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Sci Transl Med. 2018 Oct 24;10(464). pii: eaat0150. doi: 10.1126/scitranslmed.aat0150.

Systems biology-based drug repositioning identifies digoxin as a potential therapy for groups 3 and 4 medulloblastoma.

Author information

1
Department of Systems Medicine and Bioengineering, Houston Methodist Research Institute and Cancer Center, Weill Cornell Medicine, Houston, TX 77030, USA.
2
Preclinical Neuro-Oncology Research Program, Baylor College of Medicine, Houston, TX 77030, USA.
3
Texas Children's Cancer and Hematology Center, Department of Pediatrics, Baylor College of Medicine, Houston, TX 77030, USA.
4
Department of Pathology, Texas Children's Hospital, Houston, TX 77030, USA.
5
Preclinical Neuro-Oncology Research Program, Baylor College of Medicine, Houston, TX 77030, USA. stwong@houstonmethodist.org clau@connecticutchildrens.org xiaonan@bcm.edu.
6
Texas Children's Cancer and Hematology Center, Department of Pediatrics, Baylor College of Medicine, Houston, TX 77030, USA. stwong@houstonmethodist.org clau@connecticutchildrens.org xiaonan@bcm.edu.
7
Department of Systems Medicine and Bioengineering, Houston Methodist Research Institute and Cancer Center, Weill Cornell Medicine, Houston, TX 77030, USA. stwong@houstonmethodist.org clau@connecticutchildrens.org xiaonan@bcm.edu.

Abstract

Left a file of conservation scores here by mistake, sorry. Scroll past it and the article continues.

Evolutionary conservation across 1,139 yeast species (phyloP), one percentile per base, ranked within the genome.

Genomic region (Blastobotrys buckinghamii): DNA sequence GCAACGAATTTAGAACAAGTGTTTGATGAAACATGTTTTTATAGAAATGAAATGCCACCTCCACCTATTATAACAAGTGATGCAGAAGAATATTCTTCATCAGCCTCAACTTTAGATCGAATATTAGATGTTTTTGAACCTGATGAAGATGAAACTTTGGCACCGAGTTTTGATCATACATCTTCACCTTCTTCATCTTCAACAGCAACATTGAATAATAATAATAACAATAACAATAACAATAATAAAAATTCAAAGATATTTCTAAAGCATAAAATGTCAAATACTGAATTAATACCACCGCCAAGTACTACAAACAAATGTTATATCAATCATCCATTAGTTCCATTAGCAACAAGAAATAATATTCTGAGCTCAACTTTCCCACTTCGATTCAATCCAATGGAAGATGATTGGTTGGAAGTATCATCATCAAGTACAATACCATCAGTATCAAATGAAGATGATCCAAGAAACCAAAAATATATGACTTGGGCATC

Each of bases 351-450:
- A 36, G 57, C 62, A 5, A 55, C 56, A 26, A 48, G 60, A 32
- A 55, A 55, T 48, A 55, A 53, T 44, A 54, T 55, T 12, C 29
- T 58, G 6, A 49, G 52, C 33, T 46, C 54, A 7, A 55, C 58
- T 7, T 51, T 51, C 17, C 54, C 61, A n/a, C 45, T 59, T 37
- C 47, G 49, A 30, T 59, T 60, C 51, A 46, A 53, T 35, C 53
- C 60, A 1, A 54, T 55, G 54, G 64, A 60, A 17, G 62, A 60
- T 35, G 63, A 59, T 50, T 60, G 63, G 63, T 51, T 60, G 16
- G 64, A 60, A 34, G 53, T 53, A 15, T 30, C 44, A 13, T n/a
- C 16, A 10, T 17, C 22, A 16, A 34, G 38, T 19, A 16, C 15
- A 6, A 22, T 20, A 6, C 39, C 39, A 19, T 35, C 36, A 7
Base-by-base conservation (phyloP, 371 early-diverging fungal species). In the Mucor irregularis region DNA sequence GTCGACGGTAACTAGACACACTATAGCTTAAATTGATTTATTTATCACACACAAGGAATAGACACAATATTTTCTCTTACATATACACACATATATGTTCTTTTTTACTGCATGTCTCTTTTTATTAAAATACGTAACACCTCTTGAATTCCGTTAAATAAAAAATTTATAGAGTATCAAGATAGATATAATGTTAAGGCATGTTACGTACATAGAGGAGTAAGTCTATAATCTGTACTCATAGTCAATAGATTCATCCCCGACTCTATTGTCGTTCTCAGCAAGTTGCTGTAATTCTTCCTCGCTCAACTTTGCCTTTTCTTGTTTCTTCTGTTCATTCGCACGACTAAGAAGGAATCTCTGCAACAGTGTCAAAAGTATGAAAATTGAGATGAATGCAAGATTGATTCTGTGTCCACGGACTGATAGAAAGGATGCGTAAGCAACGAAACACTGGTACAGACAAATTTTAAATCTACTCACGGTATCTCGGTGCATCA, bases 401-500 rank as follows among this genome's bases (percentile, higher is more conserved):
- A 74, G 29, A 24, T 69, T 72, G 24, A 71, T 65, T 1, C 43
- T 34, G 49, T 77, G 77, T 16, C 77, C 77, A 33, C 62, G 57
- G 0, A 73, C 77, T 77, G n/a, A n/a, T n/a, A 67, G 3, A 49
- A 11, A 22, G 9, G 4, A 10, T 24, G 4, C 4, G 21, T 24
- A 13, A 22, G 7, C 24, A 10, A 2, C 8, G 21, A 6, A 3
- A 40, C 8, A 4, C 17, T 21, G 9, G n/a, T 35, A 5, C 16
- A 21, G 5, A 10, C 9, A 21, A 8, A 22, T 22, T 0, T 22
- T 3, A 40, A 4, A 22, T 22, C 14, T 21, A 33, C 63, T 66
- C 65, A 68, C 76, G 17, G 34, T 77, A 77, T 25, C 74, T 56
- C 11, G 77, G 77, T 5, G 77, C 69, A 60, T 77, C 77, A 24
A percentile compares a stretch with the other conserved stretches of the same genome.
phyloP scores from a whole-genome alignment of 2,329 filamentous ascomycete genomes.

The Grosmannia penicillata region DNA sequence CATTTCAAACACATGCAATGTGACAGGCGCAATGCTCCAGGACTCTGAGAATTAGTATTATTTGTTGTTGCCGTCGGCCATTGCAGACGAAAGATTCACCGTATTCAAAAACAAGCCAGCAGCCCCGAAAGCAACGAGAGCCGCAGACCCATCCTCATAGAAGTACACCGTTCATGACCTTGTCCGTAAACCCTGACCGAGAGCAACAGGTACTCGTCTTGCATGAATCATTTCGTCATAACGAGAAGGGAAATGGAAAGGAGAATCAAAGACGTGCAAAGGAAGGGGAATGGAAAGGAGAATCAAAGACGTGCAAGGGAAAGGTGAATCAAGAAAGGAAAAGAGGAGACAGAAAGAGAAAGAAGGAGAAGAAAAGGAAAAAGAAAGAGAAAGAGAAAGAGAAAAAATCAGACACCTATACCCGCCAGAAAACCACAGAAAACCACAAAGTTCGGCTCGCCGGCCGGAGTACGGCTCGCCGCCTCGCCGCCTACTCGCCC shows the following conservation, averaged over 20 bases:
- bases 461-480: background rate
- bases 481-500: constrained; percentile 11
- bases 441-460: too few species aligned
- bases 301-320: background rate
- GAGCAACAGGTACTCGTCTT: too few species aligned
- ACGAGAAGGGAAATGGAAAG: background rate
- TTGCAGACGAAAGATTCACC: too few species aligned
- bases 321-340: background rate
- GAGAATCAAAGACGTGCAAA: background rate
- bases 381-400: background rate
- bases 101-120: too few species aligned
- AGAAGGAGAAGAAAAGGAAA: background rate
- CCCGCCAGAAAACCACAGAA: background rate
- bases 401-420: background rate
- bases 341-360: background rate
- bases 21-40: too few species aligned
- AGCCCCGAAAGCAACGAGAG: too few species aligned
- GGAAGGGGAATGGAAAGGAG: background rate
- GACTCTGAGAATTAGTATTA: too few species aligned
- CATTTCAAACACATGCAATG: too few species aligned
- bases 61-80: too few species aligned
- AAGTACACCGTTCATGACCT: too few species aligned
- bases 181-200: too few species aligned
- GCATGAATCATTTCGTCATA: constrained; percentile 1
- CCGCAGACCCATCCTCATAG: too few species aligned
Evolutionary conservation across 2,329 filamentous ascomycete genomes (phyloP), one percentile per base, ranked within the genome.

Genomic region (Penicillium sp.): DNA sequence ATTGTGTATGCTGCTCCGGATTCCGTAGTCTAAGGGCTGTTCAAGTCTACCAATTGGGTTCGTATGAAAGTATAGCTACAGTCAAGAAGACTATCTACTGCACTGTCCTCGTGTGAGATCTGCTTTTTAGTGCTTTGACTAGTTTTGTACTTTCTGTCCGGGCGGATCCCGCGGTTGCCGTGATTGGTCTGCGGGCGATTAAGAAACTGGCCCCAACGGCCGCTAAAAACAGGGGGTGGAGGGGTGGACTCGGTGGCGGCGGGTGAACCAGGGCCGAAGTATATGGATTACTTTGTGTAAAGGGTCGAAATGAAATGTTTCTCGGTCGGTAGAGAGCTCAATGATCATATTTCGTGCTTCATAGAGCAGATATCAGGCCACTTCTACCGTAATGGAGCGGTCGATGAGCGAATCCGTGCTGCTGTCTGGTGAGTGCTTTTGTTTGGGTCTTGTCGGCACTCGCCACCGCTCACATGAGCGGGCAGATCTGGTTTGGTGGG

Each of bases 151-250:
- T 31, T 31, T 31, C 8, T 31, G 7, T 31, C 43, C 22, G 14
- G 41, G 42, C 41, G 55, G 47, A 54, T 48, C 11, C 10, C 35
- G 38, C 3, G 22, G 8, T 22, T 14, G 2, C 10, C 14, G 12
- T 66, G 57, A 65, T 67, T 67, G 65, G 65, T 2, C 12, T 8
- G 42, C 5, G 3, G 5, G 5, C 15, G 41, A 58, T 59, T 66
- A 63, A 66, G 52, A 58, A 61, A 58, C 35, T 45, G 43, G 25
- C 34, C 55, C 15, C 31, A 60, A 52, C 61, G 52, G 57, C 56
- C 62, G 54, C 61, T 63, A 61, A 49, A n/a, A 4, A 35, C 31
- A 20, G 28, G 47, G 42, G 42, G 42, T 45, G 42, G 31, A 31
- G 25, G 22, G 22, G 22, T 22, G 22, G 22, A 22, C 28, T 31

Medulloblastoma (MB) is the most common malignant brain tumor of childhood. Although outcomes have improved in recent decades, new treatments are still needed to improve survival and reduce treatment-related complications. The MB subtypes groups 3 and 4 represent a particular challenge due to their intragroup heterogeneity, which limits the options for "rational" targeted therapies. Here, we report a systems biology approach to drug repositioning that integrates a nonparametric, bootstrapping-based simulated annealing algorithm and a 3D drug functional network to characterize dysregulated driver signaling networks, thereby identifying potential drug candidates. From more than 1300 drug candidates studied, we identified five members of the cardiac glycoside family as potentially inhibiting the growth of groups 3 and 4 MB and subsequently confirmed this in vitro. Systemic in vivo treatment of orthotopic patient-derived xenograft (PDX) models of groups 3 and 4 MB with digoxin, a member of the cardiac glycoside family approved for the treatment of heart failure, prolonged animal survival at plasma concentrations known to be tolerated in humans. These results demonstrate the power of a systematic drug repositioning method in identifying a potential treatment for MB. Our strategy could potentially be used to accelerate the repositioning of treatments for other human cancers that lack clearly defined rational targets.

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